• His whole family centers around him. We meet several of his cousins, an uncle (professor of French at university) and his two nieces stayed with him to go to school. We kept driving family members from one location to another.
  • Business is important - but it is friendships that sustain you
  • . He claimed to have hundreds of friends: people he has meet all over the world, people he continues to visit. He was certainly very friendly and called us "his friend" very quickly. He opened up his family, house, and food very quickly. When we walked in the village, everyone would come and do the Moroccan kiss on each cheek.
  • You don't give your name to people lightly.
  • It wasn't until he had learned a fair amount from us (two hours), that he told us his name and asked for ours. It wasn't until we came back the next day that he gave us his phone number.
  • July and August is hell in saharan Morocco.
  • It is 45C (or 113 F) in July & August. Water is scarce.
  • Berbers feel oppressed/occupied by the "Arabs"
  • . Berbers aren't allowed to be elected into parliament. They are finally going to be allowed to organize a party next year and he expects many changes. Berbers are much more "liberal" - there are Muslim, Christian and Jewish Berbers for example.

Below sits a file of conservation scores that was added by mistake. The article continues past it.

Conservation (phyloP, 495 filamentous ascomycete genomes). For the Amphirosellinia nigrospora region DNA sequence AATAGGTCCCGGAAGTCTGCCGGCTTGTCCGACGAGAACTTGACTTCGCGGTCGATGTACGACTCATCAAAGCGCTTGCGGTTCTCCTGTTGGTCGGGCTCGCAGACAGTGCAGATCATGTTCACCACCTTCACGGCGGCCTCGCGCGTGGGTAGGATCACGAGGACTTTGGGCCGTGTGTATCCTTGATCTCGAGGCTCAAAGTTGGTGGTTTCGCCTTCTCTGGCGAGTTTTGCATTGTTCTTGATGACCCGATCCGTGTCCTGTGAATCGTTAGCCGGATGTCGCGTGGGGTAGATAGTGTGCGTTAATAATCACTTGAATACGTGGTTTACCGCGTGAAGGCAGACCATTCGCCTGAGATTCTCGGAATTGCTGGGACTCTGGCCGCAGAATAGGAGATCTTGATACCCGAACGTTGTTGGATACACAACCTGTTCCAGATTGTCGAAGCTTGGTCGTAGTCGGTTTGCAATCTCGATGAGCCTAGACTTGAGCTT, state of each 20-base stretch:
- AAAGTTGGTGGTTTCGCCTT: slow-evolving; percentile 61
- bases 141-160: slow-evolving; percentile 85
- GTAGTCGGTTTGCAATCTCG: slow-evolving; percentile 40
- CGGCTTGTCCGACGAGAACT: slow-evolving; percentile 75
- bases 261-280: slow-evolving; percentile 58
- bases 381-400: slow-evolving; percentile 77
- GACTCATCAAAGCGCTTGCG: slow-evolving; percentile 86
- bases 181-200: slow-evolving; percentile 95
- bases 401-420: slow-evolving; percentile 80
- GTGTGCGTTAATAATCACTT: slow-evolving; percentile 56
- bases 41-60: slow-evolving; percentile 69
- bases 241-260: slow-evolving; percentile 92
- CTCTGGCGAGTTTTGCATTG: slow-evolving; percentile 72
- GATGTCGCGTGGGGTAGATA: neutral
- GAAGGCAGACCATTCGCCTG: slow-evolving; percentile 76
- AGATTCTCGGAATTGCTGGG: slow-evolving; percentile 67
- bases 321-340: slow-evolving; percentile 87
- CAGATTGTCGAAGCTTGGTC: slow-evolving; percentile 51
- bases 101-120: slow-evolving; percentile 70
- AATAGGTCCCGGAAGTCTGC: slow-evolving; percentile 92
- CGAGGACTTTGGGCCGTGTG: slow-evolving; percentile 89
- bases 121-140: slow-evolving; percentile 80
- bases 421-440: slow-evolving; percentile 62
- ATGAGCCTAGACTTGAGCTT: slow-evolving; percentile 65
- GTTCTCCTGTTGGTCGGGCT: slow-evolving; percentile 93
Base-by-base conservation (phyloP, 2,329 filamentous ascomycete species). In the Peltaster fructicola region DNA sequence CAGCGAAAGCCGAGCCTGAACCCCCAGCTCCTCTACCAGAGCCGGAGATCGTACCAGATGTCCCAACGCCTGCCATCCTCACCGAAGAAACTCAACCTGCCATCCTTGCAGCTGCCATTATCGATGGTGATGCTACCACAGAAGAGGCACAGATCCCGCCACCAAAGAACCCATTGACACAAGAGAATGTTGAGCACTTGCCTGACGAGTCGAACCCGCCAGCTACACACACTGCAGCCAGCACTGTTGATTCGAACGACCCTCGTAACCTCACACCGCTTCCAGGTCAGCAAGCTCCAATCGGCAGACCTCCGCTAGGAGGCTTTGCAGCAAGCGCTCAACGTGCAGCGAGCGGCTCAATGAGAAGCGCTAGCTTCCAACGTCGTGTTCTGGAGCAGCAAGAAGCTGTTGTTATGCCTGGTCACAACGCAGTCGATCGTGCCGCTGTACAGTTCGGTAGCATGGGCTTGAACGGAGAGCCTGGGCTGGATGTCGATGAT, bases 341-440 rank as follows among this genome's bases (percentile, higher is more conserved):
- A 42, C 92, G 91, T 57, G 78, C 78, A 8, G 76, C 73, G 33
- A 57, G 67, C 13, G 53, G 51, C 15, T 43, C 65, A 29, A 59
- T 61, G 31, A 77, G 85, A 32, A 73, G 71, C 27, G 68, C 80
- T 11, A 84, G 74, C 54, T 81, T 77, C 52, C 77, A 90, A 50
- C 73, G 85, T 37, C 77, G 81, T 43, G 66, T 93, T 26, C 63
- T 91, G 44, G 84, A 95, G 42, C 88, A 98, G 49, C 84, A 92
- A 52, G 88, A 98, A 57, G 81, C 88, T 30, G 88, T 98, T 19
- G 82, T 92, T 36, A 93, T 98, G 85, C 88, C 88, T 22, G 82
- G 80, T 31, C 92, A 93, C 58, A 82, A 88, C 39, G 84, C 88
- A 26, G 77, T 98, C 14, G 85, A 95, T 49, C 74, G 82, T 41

• School should be compulsory
  • . School isn't compulsory in Morocco. NOTE: we have some counter-evidence of this - but the illiteracy rate is over 50% (several street vendors couldn't read numbers that Justin would write down -- so our Thailand strategy of passing calculator back and forth for negotiating prices didn't work).

    We did come back with two great rugs. We did some research and found that we got great prices. So if you go to Morroco, be sure to check out:
    Caravane Des Homes Blues (Caravane of the Blue Men)
    About 1.2KM out of Agdez on the way to Zagora (on the right).

    click here for movie
    This is a movie of Justin's head being wrapped. You can get a taste of the French accent.